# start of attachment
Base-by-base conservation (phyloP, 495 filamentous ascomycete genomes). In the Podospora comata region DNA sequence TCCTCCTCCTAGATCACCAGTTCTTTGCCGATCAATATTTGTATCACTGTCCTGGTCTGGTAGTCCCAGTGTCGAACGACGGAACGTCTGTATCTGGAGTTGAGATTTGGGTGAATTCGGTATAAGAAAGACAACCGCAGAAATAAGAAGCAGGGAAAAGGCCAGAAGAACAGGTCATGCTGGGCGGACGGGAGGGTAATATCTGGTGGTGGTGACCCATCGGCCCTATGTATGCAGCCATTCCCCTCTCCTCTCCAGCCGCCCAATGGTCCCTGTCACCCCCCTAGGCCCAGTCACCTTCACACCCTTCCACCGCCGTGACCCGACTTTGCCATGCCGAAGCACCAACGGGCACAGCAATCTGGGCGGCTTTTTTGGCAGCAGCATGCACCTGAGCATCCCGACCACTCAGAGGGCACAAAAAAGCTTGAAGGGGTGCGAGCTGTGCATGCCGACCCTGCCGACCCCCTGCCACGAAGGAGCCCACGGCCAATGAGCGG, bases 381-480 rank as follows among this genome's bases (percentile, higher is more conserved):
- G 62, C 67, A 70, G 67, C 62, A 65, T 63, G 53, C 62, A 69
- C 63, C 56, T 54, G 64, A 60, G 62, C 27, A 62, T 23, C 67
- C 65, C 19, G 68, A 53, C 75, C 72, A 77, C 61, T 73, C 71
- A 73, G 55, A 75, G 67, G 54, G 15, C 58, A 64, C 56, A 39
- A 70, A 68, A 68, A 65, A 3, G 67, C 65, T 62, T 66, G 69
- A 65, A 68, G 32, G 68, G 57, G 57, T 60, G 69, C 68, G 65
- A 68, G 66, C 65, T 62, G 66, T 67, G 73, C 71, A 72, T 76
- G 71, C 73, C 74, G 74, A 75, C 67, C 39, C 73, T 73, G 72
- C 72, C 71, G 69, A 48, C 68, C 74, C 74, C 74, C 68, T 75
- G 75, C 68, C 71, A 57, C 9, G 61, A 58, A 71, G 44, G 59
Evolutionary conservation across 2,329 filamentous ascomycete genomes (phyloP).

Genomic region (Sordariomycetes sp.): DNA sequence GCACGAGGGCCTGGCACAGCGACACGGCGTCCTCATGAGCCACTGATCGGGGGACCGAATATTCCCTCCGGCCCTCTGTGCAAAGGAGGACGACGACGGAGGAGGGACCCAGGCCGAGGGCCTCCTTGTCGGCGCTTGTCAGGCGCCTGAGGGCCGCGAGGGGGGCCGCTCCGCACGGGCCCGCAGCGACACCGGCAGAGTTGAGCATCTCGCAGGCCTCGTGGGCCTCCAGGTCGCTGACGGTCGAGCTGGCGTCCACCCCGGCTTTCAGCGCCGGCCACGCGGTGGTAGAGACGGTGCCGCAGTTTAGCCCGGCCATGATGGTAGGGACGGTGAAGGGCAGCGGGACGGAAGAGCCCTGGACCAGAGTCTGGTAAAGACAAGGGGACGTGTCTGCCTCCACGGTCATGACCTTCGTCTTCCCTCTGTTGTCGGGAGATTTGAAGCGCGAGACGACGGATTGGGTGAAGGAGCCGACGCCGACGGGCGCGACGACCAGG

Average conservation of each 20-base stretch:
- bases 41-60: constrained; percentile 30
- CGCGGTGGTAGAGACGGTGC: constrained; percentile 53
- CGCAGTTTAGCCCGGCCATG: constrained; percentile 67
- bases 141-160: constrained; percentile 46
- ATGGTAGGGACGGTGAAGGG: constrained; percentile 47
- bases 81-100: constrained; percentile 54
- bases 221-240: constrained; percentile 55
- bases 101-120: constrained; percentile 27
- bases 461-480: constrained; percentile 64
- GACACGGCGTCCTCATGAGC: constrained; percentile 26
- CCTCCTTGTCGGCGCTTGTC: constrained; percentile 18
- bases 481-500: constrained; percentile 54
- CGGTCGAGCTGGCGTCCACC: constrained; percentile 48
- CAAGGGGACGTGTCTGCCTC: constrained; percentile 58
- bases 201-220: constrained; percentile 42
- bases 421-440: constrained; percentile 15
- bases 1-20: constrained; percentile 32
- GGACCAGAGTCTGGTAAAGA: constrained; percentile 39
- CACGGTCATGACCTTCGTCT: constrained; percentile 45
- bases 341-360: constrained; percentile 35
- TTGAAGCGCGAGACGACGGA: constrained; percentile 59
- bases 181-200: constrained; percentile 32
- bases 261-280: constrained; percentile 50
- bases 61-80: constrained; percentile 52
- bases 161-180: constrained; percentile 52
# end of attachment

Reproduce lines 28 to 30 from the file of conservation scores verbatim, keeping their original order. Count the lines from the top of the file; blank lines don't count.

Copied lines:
- CAAGGGGACGTGTCTGCCTC: constrained; percentile 58
- bases 201-220: constrained; percentile 42
- bases 421-440: constrained; percentile 15